"Finding The Bright Side"

This past summer I had an unfortunate crash on my bike during one of my triathlon Junior Canadian Series races in Montreal, Quebec. I left this incident with a broken wrist, collarbone, shoulder blade, two vertebrae, and a rib that caused a lung puncture. Although it seemed like nothing could be worse, I was able to see the positives with the help of family and friends. I realized I was lucky to suffer no head trauma, no needed surgeries, and the lower part of my body had no damage. I was incredibly lucky to physically walk away from this. I am a strong believer in the saying, 'everything happens for a reason,' and I have finally found the silver lining of it all.

It continues to be a rough journey getting back to the normal swing of things, but I couldn’t be happier to be able to train again. I was immobile in both arms for months post crash, but my family was there with me giving me the assistance I needed (my dad became very good at doing my hair).  Once I gained enough mobility to bike and run, I was completing trainer rides on my bike with my wrist cast still on, but able to enjoy the outdoors on the running trails. Due to my lower bone density, my bones healed slower than normal, and I was out of the pool for five months to ensure I had a safe return to training.  

Within the last few months of training, I have found my silver lining, with the help of coaches and teammates of course. After having 10 weeks off, it came to no surprise that I had lost my feel for the water, and at the same time, my bike and run form was almost forgotten. While I thought it wasn't a great situation, my coaches thought the opposite. I was seen as a blank canvas where I could start fresh and recreate my swim, bike, and run technique to be more efficient (an opportunity a lot of athletes don’t get). So far there have been a lot of technical improvements and gains! The other benefit is being able to focus on my bike and run, and have those two demands become stronger... the swimming will come later. Because of this, I have already achieved an all-time personal best in the 20min FTP on the bike! I have learned that you may need to look at a situation differently in order to find out how to get the most from it and to not be afraid to ask others for support along the way.

Laurin Thorne Athlete Ambassador Triathlete Sundried

The past eight months have been anything but easy, but I have been able to push through all the doubts and challenging moments to get where I am today. I try to stay optimistic with everything I do (knowing that something good is eventually going to happen). But there is no doubt that sometimes that satisfaction doesn't hold. I am originally from Alberta, train in British Columbia, and was away at a four-month training camp in Arizona where I was still rehabilitating. About five months into recovery I hit a mental wall. I didn't want anything to do with the sport and the last thing I wanted to do was begin a training session. I dreamed of being home with my family and friends and stop what I have worked and trained for up to this point. The hardest part was losing the motivation to train for a sport that I know I loved.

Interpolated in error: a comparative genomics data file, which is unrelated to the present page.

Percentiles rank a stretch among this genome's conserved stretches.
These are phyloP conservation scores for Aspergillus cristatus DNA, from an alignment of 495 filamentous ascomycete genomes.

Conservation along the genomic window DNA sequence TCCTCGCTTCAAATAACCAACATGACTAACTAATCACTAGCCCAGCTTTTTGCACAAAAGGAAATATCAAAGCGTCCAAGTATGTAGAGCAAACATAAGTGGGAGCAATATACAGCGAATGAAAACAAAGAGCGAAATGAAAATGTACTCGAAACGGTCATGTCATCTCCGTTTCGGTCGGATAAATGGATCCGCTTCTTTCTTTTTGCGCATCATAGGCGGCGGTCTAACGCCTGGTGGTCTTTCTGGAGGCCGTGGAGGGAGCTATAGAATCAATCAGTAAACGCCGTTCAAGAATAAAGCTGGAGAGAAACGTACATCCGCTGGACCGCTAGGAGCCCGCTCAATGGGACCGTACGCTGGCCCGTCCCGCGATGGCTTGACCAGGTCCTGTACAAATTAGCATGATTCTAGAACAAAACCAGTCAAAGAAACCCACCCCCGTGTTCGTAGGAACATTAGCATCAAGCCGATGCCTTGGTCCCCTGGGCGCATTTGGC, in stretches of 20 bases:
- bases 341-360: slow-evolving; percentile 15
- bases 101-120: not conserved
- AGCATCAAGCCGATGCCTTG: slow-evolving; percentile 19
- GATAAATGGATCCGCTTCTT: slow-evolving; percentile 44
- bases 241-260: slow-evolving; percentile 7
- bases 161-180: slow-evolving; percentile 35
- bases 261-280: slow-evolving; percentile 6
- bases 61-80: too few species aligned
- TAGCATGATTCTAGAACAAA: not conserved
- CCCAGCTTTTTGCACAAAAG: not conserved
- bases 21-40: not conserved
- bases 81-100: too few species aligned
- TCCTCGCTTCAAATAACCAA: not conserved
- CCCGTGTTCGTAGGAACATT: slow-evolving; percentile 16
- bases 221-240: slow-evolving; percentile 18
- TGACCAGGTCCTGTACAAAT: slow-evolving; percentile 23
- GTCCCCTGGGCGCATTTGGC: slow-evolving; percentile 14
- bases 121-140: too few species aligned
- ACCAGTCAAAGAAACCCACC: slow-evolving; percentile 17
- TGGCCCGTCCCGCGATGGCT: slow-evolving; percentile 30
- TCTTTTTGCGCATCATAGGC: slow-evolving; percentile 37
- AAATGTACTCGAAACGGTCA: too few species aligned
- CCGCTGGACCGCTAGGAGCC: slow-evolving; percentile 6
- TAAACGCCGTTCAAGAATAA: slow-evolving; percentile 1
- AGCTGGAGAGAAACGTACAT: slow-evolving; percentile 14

Even in this slump, which seemed to last forever, I found optimism. I believed that if I kept going and surrounded myself with people that wanted to train the mentality would eventually come back. Sure enough, with a lot of positive self-reinforcement, the will to train is currently making a comeback. This period included looking at highlights from past races and training sessions while trying to regain that feeling of accomplishment and pride after pushing myself to the limit. I looked up to athletes who have gone through struggles but were strong enough to get back on track and be successful. But most of all it was finding a bright side to every situation no matter what! (Had a horrible workout? Well that workout is out of your system and now you’ll be faster tomorrow). Many times you have to laugh it off and have the confidence to know that it was just a bad day. A few bad workouts don't make a bad athlete.

Recovery is a process and unfortunately, there are no time frames for when you will be fully healthy. I have learned there is a lot of patience involved and finding little goals along the way instead of solely focusing on the main target helps the time go by. A good reminder is that you don't want to get back to where you were, but rather better than you were. Work on the little things when you have the chance!  

I am realizing more and more how crucial is it to listen to your body and if something is 'not right' to investigate immediately, and take all the recovery time required until it's safe to get back into training. I have (like most athletes) continued to train through injuries in the past thinking the pain will eventually go away, but I'm finally confident in taking a step back to play on the safer side of a situation and not risk further damage.

My right shoulder continues to be a challenge with one day pain-free and the next day having me leaving a swim early due. I am fully aware that this is going to be on an on/off basis for the next year, but I have the best support team with me in Victoria who is always by my side. I couldn't be more grateful for the doctors, physios, nutritionists, massage therapists, and coaches that have given me relentless aid.

I am now gearing up to an American Cup in Richmond, VA, as my first race of the season followed by Canadian Championships in Ottawa. I am starting to see everything steadily advancing together, and it's honestly a great feeling. I am exceedingly giddy to race, and I have confidence that I am heading in a positive direction.

Stay Golden,

Laurin

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